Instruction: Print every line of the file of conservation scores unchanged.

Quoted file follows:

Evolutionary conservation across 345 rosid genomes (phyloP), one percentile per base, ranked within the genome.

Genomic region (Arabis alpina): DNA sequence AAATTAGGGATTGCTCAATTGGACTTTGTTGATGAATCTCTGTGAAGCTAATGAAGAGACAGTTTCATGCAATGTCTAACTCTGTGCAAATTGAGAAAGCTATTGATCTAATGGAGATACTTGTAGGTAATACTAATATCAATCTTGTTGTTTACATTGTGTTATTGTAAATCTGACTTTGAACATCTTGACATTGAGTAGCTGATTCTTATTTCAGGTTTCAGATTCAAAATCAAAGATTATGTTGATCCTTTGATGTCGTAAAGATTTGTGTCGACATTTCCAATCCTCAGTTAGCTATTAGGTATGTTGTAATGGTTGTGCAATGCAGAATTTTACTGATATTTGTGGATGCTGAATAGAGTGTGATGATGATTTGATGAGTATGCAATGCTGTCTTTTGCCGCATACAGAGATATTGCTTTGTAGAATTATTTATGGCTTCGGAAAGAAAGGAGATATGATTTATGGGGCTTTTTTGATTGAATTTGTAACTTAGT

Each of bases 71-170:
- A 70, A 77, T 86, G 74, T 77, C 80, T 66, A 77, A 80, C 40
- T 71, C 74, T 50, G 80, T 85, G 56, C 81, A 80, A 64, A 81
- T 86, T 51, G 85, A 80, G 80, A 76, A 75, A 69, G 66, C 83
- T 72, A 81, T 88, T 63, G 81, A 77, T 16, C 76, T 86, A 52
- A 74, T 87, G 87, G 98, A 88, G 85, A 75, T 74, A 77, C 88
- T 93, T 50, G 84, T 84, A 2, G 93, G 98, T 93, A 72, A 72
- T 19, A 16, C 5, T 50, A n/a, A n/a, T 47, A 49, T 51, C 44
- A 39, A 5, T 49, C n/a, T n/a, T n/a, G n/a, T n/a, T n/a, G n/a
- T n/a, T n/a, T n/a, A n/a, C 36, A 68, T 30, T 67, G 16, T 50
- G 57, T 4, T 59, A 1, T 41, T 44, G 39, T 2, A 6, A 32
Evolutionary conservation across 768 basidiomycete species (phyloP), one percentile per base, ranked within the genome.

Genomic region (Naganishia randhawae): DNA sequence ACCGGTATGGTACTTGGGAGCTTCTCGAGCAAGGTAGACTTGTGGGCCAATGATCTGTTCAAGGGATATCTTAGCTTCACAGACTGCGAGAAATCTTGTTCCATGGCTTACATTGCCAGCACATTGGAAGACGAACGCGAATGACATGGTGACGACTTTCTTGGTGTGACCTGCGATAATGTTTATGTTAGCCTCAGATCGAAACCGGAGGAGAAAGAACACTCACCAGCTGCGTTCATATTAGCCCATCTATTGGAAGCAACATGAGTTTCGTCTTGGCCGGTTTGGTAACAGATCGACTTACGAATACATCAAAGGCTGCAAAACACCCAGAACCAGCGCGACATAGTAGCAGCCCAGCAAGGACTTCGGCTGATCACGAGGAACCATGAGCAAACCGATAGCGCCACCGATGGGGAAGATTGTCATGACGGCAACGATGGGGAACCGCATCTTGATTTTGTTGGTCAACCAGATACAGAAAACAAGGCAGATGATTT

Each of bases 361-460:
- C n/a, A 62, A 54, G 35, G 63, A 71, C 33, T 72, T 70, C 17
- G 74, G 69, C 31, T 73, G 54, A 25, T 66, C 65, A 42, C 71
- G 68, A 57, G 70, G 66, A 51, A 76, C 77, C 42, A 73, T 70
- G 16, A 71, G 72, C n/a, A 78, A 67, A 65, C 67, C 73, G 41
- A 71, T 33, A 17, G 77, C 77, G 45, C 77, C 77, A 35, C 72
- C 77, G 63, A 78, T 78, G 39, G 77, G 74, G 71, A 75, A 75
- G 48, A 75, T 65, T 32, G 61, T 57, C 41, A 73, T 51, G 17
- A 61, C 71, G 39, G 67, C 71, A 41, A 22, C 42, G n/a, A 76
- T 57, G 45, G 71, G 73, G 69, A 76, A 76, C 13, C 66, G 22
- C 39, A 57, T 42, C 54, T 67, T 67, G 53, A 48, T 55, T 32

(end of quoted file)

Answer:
Evolutionary conservation across 345 rosid genomes (phyloP), one percentile per base, ranked within the genome.

Genomic region (Arabis alpina): DNA sequence AAATTAGGGATTGCTCAATTGGACTTTGTTGATGAATCTCTGTGAAGCTAATGAAGAGACAGTTTCATGCAATGTCTAACTCTGTGCAAATTGAGAAAGCTATTGATCTAATGGAGATACTTGTAGGTAATACTAATATCAATCTTGTTGTTTACATTGTGTTATTGTAAATCTGACTTTGAACATCTTGACATTGAGTAGCTGATTCTTATTTCAGGTTTCAGATTCAAAATCAAAGATTATGTTGATCCTTTGATGTCGTAAAGATTTGTGTCGACATTTCCAATCCTCAGTTAGCTATTAGGTATGTTGTAATGGTTGTGCAATGCAGAATTTTACTGATATTTGTGGATGCTGAATAGAGTGTGATGATGATTTGATGAGTATGCAATGCTGTCTTTTGCCGCATACAGAGATATTGCTTTGTAGAATTATTTATGGCTTCGGAAAGAAAGGAGATATGATTTATGGGGCTTTTTTGATTGAATTTGTAACTTAGT

Each of bases 71-170:
- A 70, A 77, T 86, G 74, T 77, C 80, T 66, A 77, A 80, C 40
- T 71, C 74, T 50, G 80, T 85, G 56, C 81, A 80, A 64, A 81
- T 86, T 51, G 85, A 80, G 80, A 76, A 75, A 69, G 66, C 83
- T 72, A 81, T 88, T 63, G 81, A 77, T 16, C 76, T 86, A 52
- A 74, T 87, G 87, G 98, A 88, G 85, A 75, T 74, A 77, C 88
- T 93, T 50, G 84, T 84, A 2, G 93, G 98, T 93, A 72, A 72
- T 19, A 16, C 5, T 50, A n/a, A n/a, T 47, A 49, T 51, C 44
- A 39, A 5, T 49, C n/a, T n/a, T n/a, G n/a, T n/a, T n/a, G n/a
- T n/a, T n/a, T n/a, A n/a, C 36, A 68, T 30, T 67, G 16, T 50
- G 57, T 4, T 59, A 1, T 41, T 44, G 39, T 2, A 6, A 32
Evolutionary conservation across 768 basidiomycete species (phyloP), one percentile per base, ranked within the genome.

Genomic region (Naganishia randhawae): DNA sequence ACCGGTATGGTACTTGGGAGCTTCTCGAGCAAGGTAGACTTGTGGGCCAATGATCTGTTCAAGGGATATCTTAGCTTCACAGACTGCGAGAAATCTTGTTCCATGGCTTACATTGCCAGCACATTGGAAGACGAACGCGAATGACATGGTGACGACTTTCTTGGTGTGACCTGCGATAATGTTTATGTTAGCCTCAGATCGAAACCGGAGGAGAAAGAACACTCACCAGCTGCGTTCATATTAGCCCATCTATTGGAAGCAACATGAGTTTCGTCTTGGCCGGTTTGGTAACAGATCGACTTACGAATACATCAAAGGCTGCAAAACACCCAGAACCAGCGCGACATAGTAGCAGCCCAGCAAGGACTTCGGCTGATCACGAGGAACCATGAGCAAACCGATAGCGCCACCGATGGGGAAGATTGTCATGACGGCAACGATGGGGAACCGCATCTTGATTTTGTTGGTCAACCAGATACAGAAAACAAGGCAGATGATTT

Each of bases 361-460:
- C n/a, A 62, A 54, G 35, G 63, A 71, C 33, T 72, T 70, C 17
- G 74, G 69, C 31, T 73, G 54, A 25, T 66, C 65, A 42, C 71
- G 68, A 57, G 70, G 66, A 51, A 76, C 77, C 42, A 73, T 70
- G 16, A 71, G 72, C n/a, A 78, A 67, A 65, C 67, C 73, G 41
- A 71, T 33, A 17, G 77, C 77, G 45, C 77, C 77, A 35, C 72
- C 77, G 63, A 78, T 78, G 39, G 77, G 74, G 71, A 75, A 75
- G 48, A 75, T 65, T 32, G 61, T 57, C 41, A 73, T 51, G 17
- A 61, C 71, G 39, G 67, C 71, A 41, A 22, C 42, G n/a, A 76
- T 57, G 45, G 71, G 73, G 69, A 76, A 76, C 13, C 66, G 22
- C 39, A 57, T 42, C 54, T 67, T 67, G 53, A 48, T 55, T 32